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Why do Americans pronounce centaurs "centars"???


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Cadence

Legend
Supporter
I’m an Army Brat in the USA, so moving every 2-4 years (including 3 years in Bavaria) weirded my accent & pronunciation.

For me:

Au(aw)spicious
Au(aw)dacity
Au(aw)to
Clau(ow)strophobia
Menopau(ah)se
Plau(aw)sible

18 years in northern Illinois followed by 10 in central (before 23 down here in South Carolina) and those all seem like what I have. I might be 50-50 with Clawstrophobia and Clostrophobia.

How do you say the thing on top of the house. roo + f or rhymes with wolf and hoof?
 

FitzTheRuke

Legend
How do you say the thing on top of the house. roo + f or rhymes with wolf and hoof?
Neither? (Oh oh, we probably pronounce that word differently too!)

For me (West Coast Canadian - and I've never heard a Canadian pronounce out as oot. Never.) roof is like the roo in kangaroo with an f at the end, or like "Oof. I fell down." with an R at the beginning.

Meanwhile "wolf" has an l in it. Like a sheep's wool with an f. Wulf.

And hoof doesn't quite have the longer oo sound. I can't think of a way to spell it. Closer to huf but not quite huff, if you get what I mean. Anyway doesn't quite rhyme with roof. Although it would if you were from Washington State. (Though I've heard them pronounce that Warshington. Not all of them, though.)
 



Cadence

Legend
Supporter
Neither? (Oh oh, we probably pronounce that word differently too!)

For me (West Coast Canadian - and I've never heard a Canadian pronounce out as oot. Never.) roof is like the roo in kangaroo with an f at the end, or like "Oof. I fell down." with an R at the beginning.

Meanwhile "wolf" has an l in it. Like a sheep's wool with an f. Wulf.

And hoof doesn't quite have the longer oo sound. I can't think of a way to spell it. Closer to huf but not quite huff, if you get what I mean. Anyway doesn't quite rhyme with roof. Although it would if you were from Washington State. (Though I've heard them pronounce that Warshington. Not all of them, though.)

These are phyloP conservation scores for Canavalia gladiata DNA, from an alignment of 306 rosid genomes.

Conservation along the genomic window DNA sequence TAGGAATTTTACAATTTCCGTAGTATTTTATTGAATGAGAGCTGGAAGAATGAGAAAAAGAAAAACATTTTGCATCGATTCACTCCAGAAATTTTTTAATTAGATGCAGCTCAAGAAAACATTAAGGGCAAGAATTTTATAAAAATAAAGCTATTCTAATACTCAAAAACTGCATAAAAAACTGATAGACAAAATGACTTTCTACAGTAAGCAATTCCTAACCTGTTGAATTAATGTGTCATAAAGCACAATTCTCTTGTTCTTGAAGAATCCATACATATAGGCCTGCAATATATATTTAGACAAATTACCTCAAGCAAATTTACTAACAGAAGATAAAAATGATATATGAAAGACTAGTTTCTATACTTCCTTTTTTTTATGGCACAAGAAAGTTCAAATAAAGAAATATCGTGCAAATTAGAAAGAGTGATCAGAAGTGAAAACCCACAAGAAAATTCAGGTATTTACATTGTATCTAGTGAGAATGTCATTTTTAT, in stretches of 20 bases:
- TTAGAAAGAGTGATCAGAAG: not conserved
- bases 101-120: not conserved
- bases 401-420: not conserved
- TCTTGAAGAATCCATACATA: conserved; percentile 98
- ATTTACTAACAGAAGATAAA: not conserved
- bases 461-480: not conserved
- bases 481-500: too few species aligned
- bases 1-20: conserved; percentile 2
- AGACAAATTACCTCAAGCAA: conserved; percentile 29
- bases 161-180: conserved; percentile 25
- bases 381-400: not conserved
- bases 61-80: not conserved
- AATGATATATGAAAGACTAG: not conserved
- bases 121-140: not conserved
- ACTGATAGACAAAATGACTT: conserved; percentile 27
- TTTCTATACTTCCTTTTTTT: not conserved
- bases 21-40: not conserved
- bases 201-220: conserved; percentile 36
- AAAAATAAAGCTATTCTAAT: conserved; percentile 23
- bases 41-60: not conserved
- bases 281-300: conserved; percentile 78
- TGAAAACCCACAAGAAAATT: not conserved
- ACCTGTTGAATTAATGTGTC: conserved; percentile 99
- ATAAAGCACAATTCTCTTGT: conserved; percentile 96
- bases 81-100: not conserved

The L in wolf is silent for me I think. I want to say I pronounce roof, wolf, and hoof to rhyme with the way I'd say neuf and boeuf. But my French pronunciation is probably really bad (and slow) for the few words I remember.

[And the "woof" sound of a dog. My son also pronounces the singular of wolves like I do, but my wife gets the L in wolf and pronounced roof like you do.]
 
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FitzTheRuke

Legend
The L in wolf is silent for me I think. I want to say I pronounce roof, wolf, and hoof to rhyme with the way I'd say neuf and boeuf. But my French pronunciation is probably really bad (and slow) for the few words I remember.

[And the "woof" sound of a dog. My son also pronounces the singular of wolves like I do, but my wife gets the L in wolf and pronounced roof like you do.]
Woof is the same as hoof but not the same as roof. For me. Neuf and boeuf would be completely different. (Though I wouldn't say my French is very good either. I may be Canadian, but I speak Japanese nearly as well as I do French, which is not great.)

On the original subject... I definitely put an oar in Centaur. Cent-oar. Like rowing fifty boats. Minotaur is the same but definitely min and not mine. If any of that makes sense.
 


Dannyalcatraz

Schmoderator
Staff member
18 years in northern Illinois followed by 10 in central (before 23 down here in South Carolina) and those all seem like what I have. I might be 50-50 with Clawstrophobia and Clostrophobia.

How do you say the thing on top of the house. roo + f or rhymes with wolf and hoof?
Roof rhymes with Goof. Hoof…depends. Sometimes it rhymes with roof, but others it’s more of a “huhhf”…”hoof” with a shorter “o” sound.
 
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Dannyalcatraz

Schmoderator
Staff member
They don't—but since the sound they actually pronounce isn't in your phonemic repertoire, and /u/ is the closest thing you have, that's what it sounds like to you.
The Canadians I know sound more like “aboat“ except when theyr exaggerating their accents. I have heard “aboot” from some northerners from the USA, though. Minnesotans, as I recall.
 


Argyle King

Legend
🤷‍♂️

To me, "au" sounds different than "a."